Real estate investing can be a lucrative opportunity, particularly as property values continue to rise. However, some may require upfront investments to secure property ownership. And while your self-directed IRA, Solo 401(k), or Health Savings Account may have grown, you may still find yourself short of the funds needed to purchase real estate outright.
Ready to purchase investment properties with your self-directed account? Click here to access our easy online new account application.
Fortunately, tax-advantaged account investing can employ acquisition financing. This enables you to acquire more or bigger properties with the same amount of equity capital. So how does this work?
A retirement account can obtain a non-recourse loan, meaning you cannot secure the loan with your personal funds or collateral. Only the investment itself—in this case, the real estate property—may secure the loan. Apart from this difference, an account-owned mortgage will work the same way as a “regular” mortgage.
Many well-known financial institutions issue non-recourse loans, but you could also seek private financing. Keep this in mind when considering your investment options: if you are not interested in investing in real estate outright, your account can act as a private lender for other real estate investors.
Using Debt to Purchase One Property…or Several
Thanks to financing, your account can purchase a property it couldn’t otherwise afford. You could also spread your account capital around to acquire multiple properties.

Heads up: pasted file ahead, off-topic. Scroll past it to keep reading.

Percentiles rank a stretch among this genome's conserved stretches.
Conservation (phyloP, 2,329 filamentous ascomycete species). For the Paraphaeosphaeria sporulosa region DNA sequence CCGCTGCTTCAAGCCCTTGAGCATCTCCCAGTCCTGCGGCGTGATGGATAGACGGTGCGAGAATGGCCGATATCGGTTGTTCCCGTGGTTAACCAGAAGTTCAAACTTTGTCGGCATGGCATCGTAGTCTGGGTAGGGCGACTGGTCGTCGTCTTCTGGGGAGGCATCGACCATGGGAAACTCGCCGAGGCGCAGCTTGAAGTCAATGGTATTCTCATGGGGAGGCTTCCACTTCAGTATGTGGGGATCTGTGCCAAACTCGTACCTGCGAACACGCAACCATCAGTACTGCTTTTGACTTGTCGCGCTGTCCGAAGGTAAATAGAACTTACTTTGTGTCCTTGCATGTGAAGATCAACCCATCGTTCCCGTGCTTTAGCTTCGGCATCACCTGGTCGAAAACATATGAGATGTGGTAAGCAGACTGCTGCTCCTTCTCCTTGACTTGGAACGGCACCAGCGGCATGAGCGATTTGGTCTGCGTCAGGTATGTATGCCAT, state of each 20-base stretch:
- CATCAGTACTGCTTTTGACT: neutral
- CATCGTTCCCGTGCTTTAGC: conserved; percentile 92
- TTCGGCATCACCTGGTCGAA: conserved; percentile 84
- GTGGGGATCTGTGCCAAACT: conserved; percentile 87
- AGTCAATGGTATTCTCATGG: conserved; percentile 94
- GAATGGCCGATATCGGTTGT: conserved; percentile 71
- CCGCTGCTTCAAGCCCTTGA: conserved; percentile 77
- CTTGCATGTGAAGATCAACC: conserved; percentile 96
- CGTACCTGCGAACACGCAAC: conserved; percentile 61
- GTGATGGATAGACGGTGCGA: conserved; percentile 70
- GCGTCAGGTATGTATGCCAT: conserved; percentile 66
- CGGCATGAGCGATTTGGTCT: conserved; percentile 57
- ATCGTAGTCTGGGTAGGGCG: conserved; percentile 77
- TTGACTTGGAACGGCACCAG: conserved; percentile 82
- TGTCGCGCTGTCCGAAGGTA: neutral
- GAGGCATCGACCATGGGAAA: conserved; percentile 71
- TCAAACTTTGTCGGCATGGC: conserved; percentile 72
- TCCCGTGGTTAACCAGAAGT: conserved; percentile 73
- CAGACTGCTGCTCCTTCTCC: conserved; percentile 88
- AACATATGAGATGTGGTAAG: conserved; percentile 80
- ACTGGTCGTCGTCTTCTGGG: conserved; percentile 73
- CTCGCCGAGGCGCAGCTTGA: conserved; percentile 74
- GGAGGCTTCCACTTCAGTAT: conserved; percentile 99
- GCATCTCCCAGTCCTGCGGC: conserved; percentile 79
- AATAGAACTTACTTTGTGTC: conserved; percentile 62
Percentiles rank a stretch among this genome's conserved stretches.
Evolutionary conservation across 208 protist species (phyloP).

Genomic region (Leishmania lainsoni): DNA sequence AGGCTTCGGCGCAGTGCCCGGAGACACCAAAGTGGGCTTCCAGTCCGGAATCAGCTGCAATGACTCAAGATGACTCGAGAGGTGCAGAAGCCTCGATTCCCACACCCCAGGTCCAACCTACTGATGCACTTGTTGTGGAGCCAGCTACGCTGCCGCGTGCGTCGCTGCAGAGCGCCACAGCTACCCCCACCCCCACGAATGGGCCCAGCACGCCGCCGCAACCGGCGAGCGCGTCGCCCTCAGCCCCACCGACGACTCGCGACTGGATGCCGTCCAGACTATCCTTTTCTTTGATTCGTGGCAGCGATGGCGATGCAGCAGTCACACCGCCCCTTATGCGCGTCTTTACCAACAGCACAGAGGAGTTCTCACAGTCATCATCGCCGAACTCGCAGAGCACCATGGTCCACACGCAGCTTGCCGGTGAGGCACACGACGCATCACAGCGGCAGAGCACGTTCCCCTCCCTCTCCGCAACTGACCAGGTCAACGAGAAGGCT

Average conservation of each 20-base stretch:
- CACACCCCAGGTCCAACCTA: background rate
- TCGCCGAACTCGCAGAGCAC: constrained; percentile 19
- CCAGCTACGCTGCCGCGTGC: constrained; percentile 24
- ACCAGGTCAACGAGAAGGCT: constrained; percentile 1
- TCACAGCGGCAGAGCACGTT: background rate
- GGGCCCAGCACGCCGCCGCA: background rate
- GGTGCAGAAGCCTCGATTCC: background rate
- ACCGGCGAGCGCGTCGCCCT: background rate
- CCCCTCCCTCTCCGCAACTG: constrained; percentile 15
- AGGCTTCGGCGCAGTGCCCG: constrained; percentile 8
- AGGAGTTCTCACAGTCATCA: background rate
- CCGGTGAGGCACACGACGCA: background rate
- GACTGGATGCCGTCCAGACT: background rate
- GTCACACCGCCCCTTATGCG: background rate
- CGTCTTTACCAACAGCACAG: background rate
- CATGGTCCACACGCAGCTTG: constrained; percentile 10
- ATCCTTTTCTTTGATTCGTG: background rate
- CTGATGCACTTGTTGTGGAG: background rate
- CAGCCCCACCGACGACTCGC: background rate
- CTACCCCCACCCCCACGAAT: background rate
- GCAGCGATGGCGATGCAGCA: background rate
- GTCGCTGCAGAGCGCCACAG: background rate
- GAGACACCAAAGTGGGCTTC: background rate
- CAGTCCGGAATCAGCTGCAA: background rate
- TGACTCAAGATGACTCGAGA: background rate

For instance, let’s say your account has $75,000 in cash. It may not be enough to buy a property in full, but your account could take out a non-recourse loan for the shortfall. Or, if you’re feeling ambitious and have a lengthy list of opportunities, you could put $25,000 down on three separate properties and finance the rest. Now your portfolio has three investments instead of one. If your risk tolerance allows for this aggressive approach, you can reduce the time needed to build an impressive portfolio of assets.
Unrelated Business Income Tax (UBIT)
Real estate earnings attributable to debt may trigger UBIT. If we return to our previous example, let’s assume you elect to purchase a property valued at $150,000. You use your account’s $75,000 in cash and a $75,000 loan. This would constitute a debt-financed percentage of 50%. Accordingly, 50% of the property’s earnings would be subject to UBIT, though deductions, depreciation, and a statutory exemption would apply. UBIT owed is often much smaller than many realize, and, as the loan is paid down, the debt percentage will decrease and likely reduce future UBIT obligations.
NDTCO created a UBIT Calculator to help clients estimate potential UBIT that may result from using leverage. Click here to access our easy downloadable* calculator.
You may wonder why your tax-advantaged plan would have to pay taxes at all. Remember that UBIT is not an IRS penalty but a tax on using non-retirement funds (i.e., the debt that was not subject to annual contribution limits) along with tax-advantaged funds. Without UBIT, the return on a leveraged property could be seen as a “back door contribution” into a retirement account.
Knowledge Is Power
Self-direction already affords a great deal of flexibility to invest in the assets you know, and harnessing the power of debt can take your money-making capabilities even further. Don’t hesitate to give NDTCO a call at 877-742-1270 or send us a message through the Client Portal if you have questions about real estate investments.
*The file does contain macros.